A longtime Charlotte institution since it opened along Camden Road in the South End neighborhood in 1962, Price’s Chicken Coop hasn’t changed much on the outside or the inside in that time. This tiny takeout place is cash-only, has no customer seating, and does not deliver, and yet, it receives a steady stream of customers throughout the day.
Price Chicken Coop’s loyal customers from around the Charlotte area don’t come for frills; they come for a cardboard box of food, including arguably the city’s best fried chicken, fries, hush puppies, livers, gizzards, cole slaw, and potato salad, all of which is reminiscent of the dishes lovingly cooked by a Southern grandmother.
Midwood Smokehouse Barbecue, found in the Park Road Shopping Center on Brandywine Road, is strongly rooted in the barbecue traditions of North and South Carolina and Texas. At Midwood, whole hog, beef brisket and other smoked meats are dry rubbed and slow cooked on North Carolina hickory wood.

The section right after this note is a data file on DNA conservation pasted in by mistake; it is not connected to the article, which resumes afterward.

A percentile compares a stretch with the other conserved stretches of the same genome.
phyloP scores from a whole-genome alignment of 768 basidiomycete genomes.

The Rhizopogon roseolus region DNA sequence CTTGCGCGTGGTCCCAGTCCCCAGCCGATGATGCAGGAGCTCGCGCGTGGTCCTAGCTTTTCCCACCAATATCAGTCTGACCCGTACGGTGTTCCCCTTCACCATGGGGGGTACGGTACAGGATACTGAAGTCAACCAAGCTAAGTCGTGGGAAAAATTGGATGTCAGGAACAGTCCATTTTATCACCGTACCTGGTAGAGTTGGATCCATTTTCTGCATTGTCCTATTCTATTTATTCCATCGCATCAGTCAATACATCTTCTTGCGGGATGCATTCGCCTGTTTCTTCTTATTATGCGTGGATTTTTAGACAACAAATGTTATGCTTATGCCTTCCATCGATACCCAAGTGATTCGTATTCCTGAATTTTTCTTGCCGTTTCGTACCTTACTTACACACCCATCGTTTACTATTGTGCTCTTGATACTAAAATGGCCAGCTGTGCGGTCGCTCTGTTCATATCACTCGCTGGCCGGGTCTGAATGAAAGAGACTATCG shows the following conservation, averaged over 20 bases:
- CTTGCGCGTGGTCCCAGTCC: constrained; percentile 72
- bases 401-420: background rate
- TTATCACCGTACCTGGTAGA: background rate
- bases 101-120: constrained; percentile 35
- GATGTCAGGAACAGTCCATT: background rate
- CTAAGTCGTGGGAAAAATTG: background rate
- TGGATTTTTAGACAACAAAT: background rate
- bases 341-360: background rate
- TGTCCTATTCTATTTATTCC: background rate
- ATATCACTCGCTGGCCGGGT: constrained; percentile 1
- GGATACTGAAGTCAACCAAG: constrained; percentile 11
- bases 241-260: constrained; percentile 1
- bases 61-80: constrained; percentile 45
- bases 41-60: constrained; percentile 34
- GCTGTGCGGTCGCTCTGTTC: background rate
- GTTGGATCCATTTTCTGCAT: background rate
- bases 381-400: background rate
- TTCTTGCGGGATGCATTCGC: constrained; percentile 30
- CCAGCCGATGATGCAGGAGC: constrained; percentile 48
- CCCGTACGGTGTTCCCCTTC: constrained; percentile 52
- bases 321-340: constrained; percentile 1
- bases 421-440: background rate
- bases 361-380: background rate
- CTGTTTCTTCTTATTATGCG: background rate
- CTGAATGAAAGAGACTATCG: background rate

The mouthwatering items on Midwood’s menu includes a quesadilla filled with your choice of smoked brisket, pork, or chicken along with caramelized onions and poblano peppers; pimento cheese fries topped with either chopped pork or beef brisket; a chuck and brisket burger known as The Roadhouse; and hickory-smoked pulled chicken dressed in a South Carolina mustard sauce. The food at Midwood is top notch, and the cooks created a dazzling flavor sensation I won’t soon forget.
Dot Dot Dot
For a more exclusive culinary-driven bar experience, look no further than Dot Dot Dot, a members-only, first-come first-served speakeasy that offers classic cocktails, an extensive whisky collection, and fresh, delicious cuisine whose ingredients come straight from local farmers and purveyors. Dot Dot Dot has a strict dress code of business or smart casual, and has limited seating, so come early, be patient, and remember to follow the establishment’s rules.